Thursday, July 9, 2009

Small World: Georgetown MBS Building Named After Lebanese P.M.

As Yakov Smirnoff says, "what a country!"

Georgetown's new MBS building will be named after Rafic B. Hariri: former Lebanese Prime Minister, killed in a 2005 truck bomb attack. Boston University's School of Management is named after the late Mr. Hariri, too.

The Georgetown building's name was determined when Rafic Hariri's son, Saad Hariri, paid the $20,000,000: Georgetown price for the naming rights. Giving wealth benefactors the opportunity of seeing a particular name on a building in exchange for a sum of money is an old custom - and one which has made it a bit easier for colleges and universities to pay for new buildings.

Saad Hariri has had a connection with Georgetown for quite a while. He graduated from Georgetown with a degree in International Business back in 1992.

If the name Saad Hariri sounds familiar, it should: He's the prime minister of Lebanon now. Holding a leadership position in Lebanon was a high-risk occupation as recently as 2007, when Lebanese general Francois Hajj was killed. (December 12, 2007)

A Georgetown University Alum Makes Good, Pays to Name Building: So What?

Aside from the connection with a country in the Middle East, news in a university newspaper's blog about a new building on campus may not seem to have much to do with the war on terror.

I think that Saad Hariri's choice to put his father's name on the new home of Georgetown's McDonough School of Business is a good reminder of what sort of world we live in.

National borders are important - if only on the " 'Good fences make good neighbors' " principle. But if they were ever a barrier to communication, commerce and culture, they aren't (with some notable exceptions) now.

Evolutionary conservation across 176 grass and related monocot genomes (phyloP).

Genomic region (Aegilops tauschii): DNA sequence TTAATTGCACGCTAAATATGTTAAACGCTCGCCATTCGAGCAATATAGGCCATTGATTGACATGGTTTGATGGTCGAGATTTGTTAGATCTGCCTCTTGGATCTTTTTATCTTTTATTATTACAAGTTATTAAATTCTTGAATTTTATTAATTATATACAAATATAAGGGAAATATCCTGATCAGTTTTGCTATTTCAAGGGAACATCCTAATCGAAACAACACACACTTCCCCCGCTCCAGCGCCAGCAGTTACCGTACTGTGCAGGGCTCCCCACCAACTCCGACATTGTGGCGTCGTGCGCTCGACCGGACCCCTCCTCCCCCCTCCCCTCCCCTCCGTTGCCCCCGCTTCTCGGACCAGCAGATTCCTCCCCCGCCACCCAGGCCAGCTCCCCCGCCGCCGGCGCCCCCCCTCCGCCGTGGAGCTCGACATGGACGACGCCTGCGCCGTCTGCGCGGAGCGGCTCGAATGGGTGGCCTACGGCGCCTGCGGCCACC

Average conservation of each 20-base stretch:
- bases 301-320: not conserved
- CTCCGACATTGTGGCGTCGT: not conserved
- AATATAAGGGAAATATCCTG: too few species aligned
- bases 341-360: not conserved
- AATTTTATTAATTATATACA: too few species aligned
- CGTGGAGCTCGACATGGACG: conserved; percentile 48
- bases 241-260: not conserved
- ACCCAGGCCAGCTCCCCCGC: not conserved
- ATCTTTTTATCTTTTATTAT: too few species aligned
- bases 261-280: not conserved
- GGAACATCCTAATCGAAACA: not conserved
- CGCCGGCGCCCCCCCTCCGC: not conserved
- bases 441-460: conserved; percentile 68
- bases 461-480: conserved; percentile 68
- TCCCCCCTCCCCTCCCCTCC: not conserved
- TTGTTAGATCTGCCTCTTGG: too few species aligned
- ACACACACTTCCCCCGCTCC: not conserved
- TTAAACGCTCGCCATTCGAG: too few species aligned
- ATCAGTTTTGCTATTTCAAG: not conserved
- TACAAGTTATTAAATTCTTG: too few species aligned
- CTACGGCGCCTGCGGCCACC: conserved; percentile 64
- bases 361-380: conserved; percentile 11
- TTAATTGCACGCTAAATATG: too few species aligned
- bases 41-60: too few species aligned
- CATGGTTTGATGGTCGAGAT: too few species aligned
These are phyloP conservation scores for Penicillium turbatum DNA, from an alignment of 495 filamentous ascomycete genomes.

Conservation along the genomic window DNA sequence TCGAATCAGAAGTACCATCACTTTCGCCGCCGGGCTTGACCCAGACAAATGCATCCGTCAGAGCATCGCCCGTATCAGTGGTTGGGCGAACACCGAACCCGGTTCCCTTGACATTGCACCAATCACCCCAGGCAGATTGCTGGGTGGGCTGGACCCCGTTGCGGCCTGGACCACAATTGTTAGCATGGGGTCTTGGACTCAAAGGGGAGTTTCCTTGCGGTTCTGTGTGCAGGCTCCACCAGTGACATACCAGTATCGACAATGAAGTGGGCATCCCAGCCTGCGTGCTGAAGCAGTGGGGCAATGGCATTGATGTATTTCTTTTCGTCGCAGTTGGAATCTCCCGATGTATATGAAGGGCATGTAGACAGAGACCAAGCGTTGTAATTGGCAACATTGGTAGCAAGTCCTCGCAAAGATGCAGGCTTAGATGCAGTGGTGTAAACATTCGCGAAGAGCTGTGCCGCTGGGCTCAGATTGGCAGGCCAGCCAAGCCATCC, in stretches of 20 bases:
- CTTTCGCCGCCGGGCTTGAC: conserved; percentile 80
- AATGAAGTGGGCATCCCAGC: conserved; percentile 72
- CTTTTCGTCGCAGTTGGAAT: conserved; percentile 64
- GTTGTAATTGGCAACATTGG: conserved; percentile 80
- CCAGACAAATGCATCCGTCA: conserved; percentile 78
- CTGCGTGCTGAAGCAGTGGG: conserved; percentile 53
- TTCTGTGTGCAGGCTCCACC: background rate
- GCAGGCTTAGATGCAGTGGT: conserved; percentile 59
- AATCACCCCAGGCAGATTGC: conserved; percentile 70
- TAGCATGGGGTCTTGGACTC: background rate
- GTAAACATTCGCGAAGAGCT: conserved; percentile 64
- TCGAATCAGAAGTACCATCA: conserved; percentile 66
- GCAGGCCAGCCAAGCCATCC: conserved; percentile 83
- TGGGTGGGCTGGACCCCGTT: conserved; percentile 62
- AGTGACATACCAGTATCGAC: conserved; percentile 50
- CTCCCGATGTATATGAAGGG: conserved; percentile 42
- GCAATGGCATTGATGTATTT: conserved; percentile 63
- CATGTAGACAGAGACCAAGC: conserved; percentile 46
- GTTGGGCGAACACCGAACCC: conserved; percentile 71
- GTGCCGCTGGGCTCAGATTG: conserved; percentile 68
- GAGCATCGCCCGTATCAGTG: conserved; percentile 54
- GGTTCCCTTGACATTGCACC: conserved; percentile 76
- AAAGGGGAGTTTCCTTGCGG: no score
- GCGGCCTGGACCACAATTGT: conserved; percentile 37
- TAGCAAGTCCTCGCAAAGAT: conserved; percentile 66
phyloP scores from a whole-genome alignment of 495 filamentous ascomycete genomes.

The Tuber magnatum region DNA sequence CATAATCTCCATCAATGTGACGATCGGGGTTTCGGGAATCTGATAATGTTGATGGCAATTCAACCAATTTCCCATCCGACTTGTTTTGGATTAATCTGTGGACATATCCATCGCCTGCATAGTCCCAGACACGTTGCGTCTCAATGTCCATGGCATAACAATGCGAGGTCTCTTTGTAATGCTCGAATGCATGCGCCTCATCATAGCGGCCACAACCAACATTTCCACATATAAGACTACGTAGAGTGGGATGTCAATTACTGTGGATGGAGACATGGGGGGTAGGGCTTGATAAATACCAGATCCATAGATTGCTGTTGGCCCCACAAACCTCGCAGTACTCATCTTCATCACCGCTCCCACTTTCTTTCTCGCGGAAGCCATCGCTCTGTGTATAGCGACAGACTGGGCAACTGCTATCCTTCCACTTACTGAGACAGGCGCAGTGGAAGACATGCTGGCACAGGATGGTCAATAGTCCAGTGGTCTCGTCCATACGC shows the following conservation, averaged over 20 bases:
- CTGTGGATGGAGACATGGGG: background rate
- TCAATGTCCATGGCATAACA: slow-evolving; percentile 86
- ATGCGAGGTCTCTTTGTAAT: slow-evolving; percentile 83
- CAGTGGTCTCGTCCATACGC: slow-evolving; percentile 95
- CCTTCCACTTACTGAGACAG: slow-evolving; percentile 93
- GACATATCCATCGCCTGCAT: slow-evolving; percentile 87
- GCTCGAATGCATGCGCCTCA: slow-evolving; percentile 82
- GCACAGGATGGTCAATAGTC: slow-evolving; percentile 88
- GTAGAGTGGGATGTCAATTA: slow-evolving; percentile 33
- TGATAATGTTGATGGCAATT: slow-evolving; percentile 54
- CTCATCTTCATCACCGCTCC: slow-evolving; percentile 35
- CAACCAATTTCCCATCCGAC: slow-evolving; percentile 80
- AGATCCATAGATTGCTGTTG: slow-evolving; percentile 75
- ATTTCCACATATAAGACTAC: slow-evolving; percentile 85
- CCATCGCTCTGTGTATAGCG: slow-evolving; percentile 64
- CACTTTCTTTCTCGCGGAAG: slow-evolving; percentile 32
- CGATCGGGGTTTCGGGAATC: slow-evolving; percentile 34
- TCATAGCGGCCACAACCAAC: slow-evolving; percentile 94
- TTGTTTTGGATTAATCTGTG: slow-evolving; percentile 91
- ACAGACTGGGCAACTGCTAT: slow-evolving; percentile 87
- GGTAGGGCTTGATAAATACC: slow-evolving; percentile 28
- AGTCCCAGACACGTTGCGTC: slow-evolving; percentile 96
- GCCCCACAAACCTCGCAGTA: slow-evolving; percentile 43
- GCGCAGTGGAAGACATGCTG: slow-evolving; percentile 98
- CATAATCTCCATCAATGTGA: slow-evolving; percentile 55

It's been decades since Istanbul named one of it's major traffic arteries after former president John F. Kennedy (Kennedy Caddesi).

It may be many more decades - or generations - before historians sort out the merits of Peru's President Alberto Ken'ya Fujimori. But Alberto Ken'ya Fujimori was, I think, important as an indication of how 'nationality' isn't the comparatively rigid concept it once was.

After a Japanese-Peruvian president, a Georgetown U. building named after a Lebanese prime minister - by the P.M.'s son, who is also a Georgetown graduate - could be taken an indication of just how close the rest of the world is: no matter where you live.

Related posts: News with a view: Background:
A tip of the hat to markstoneman on Twitter for the heads-up on the Georgetown U. building name.

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Note! Although I believe that these websites and blogs are useful resources for understanding the War on Terror, I do not necessarily agree with their opinions. 1 1 Given a recent misunderstanding of the phrase "useful resources," a clarification: I do not limit my reading to resources which support my views, or even to those which appear to be accurate. Reading opinions contrary to what I believed has been very useful at times: sometimes verifying my previous assumptions, sometimes encouraging me to change them.

Even resources which, in my opinion, are simply inaccurate are sometimes useful: these can give valuable insights into why some people or groups believe what they do.

In short, It is my opinion that some of the resources in this blogroll are neither accurate, nor unbiased. I do, however, believe that they are useful in understanding the War on Terror, the many versions of Islam, terrorism, and related topics.